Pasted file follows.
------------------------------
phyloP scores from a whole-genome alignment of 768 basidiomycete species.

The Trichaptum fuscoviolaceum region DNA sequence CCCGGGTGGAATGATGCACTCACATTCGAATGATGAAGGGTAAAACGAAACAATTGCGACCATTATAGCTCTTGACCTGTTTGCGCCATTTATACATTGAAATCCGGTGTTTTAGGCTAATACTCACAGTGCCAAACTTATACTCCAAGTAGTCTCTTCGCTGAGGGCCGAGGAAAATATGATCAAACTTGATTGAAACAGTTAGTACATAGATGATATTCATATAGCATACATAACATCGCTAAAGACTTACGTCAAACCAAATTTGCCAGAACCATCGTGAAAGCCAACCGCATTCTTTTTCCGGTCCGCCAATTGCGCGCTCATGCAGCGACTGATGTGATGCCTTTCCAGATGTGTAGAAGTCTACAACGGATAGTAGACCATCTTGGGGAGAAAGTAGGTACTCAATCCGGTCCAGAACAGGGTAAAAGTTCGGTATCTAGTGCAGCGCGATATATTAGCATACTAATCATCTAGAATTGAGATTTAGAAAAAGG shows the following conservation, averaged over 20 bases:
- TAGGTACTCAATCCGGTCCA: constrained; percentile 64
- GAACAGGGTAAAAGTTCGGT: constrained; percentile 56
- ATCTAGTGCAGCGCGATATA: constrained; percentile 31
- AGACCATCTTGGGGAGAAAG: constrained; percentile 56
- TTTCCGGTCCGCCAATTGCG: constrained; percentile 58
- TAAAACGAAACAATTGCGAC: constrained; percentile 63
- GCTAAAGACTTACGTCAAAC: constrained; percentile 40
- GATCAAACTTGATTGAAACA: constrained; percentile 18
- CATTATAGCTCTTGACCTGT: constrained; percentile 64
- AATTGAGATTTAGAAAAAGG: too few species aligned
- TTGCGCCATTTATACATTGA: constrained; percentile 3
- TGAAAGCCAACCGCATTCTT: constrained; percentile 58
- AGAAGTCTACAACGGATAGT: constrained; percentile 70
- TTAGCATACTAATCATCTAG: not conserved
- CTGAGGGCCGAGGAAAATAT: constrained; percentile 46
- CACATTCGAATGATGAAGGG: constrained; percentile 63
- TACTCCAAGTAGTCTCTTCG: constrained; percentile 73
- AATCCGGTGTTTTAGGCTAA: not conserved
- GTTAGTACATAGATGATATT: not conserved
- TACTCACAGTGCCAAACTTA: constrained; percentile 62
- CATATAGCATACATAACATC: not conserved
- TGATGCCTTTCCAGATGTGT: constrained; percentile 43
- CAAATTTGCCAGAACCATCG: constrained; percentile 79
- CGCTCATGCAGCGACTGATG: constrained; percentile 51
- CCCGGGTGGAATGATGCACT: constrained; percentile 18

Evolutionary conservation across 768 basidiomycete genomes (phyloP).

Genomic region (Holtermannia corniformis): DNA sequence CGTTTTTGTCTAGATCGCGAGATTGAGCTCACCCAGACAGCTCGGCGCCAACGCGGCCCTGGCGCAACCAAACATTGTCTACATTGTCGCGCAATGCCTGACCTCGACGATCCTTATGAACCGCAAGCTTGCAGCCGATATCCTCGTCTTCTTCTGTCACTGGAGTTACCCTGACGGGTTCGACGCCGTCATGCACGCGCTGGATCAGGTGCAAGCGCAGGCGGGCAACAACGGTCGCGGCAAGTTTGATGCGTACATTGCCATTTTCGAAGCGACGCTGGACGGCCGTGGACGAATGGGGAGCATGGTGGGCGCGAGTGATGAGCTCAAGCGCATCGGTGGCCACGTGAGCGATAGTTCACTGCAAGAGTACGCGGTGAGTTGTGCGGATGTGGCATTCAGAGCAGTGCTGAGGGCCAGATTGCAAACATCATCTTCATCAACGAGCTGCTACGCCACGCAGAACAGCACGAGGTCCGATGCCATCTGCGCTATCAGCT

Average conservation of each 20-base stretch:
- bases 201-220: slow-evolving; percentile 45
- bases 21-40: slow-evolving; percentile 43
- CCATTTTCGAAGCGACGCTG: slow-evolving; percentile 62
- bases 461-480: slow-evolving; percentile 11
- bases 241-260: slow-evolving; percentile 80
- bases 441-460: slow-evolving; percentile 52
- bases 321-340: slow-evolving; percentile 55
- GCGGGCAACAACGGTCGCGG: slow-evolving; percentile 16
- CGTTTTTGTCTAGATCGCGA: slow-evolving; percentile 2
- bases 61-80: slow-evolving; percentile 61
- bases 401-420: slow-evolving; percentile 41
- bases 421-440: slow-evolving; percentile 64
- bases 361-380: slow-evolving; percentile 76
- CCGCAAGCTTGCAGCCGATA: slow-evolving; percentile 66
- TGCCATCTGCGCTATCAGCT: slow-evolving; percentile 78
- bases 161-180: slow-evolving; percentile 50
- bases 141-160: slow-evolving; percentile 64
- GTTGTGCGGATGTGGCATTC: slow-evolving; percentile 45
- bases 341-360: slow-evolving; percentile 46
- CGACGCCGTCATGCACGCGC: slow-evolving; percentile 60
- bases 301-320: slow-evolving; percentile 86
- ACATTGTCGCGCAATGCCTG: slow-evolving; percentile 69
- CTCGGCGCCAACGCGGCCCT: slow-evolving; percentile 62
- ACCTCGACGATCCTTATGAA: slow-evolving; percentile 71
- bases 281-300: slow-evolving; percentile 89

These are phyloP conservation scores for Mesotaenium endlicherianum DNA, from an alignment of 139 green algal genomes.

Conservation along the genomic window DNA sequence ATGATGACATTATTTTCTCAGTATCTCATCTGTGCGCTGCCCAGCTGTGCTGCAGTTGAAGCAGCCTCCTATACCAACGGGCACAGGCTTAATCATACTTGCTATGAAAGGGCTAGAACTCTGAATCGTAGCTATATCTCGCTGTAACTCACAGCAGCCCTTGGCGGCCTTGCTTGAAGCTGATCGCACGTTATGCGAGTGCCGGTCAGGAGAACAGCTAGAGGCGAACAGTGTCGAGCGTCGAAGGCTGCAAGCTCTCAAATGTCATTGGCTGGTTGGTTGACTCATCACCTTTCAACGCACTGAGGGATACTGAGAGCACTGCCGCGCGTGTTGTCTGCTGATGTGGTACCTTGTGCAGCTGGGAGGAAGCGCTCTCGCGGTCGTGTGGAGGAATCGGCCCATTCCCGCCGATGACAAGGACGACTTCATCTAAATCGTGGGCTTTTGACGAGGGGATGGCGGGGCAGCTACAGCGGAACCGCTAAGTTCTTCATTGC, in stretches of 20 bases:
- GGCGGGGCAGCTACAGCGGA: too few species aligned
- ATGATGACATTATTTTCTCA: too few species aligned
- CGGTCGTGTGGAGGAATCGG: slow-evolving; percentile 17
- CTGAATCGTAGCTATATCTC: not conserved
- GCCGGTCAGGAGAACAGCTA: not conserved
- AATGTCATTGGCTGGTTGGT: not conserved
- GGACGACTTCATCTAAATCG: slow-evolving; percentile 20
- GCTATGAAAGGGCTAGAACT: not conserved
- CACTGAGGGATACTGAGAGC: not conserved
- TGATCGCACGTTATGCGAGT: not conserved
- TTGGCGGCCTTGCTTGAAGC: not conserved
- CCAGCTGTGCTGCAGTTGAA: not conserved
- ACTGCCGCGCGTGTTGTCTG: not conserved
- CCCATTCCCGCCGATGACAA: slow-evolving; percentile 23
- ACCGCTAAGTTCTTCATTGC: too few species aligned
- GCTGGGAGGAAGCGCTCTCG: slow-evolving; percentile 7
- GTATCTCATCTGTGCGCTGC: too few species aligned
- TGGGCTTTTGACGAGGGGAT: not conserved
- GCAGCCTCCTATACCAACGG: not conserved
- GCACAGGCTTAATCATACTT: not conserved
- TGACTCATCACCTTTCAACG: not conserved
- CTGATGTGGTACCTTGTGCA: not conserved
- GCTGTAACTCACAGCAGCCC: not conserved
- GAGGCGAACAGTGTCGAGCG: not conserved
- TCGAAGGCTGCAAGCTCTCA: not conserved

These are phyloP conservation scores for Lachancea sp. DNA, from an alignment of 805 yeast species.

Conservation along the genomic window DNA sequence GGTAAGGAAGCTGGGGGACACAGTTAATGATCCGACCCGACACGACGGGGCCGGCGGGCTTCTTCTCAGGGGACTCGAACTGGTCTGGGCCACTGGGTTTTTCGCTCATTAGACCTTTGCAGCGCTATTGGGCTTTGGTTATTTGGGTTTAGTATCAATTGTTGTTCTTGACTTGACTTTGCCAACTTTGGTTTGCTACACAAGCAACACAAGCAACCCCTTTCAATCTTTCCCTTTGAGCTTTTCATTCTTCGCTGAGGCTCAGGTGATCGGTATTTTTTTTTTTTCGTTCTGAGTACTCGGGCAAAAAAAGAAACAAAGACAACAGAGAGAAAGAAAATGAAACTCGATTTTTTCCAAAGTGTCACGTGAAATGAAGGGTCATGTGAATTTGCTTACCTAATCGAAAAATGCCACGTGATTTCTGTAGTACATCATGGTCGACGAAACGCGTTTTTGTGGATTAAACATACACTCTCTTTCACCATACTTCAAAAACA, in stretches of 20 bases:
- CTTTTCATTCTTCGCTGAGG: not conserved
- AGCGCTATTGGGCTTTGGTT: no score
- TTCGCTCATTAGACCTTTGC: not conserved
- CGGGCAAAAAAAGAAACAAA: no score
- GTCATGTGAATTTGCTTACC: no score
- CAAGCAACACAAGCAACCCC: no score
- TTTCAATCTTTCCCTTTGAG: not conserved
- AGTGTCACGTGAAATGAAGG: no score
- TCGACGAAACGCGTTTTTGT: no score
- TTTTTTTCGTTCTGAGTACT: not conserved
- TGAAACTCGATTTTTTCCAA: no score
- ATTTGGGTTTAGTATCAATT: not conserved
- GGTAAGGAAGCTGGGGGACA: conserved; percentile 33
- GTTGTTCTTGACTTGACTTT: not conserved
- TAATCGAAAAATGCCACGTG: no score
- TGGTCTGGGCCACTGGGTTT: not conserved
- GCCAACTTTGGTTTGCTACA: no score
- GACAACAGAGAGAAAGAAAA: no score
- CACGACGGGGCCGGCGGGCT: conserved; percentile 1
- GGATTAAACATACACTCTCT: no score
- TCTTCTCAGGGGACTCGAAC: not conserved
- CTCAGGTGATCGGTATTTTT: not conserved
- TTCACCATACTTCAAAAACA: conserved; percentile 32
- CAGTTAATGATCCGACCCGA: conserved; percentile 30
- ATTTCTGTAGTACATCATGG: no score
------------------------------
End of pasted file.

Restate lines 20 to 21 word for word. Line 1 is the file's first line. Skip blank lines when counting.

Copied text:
- AATCCGGTGTTTTAGGCTAA: not conserved
- GTTAGTACATAGATGATATT: not conserved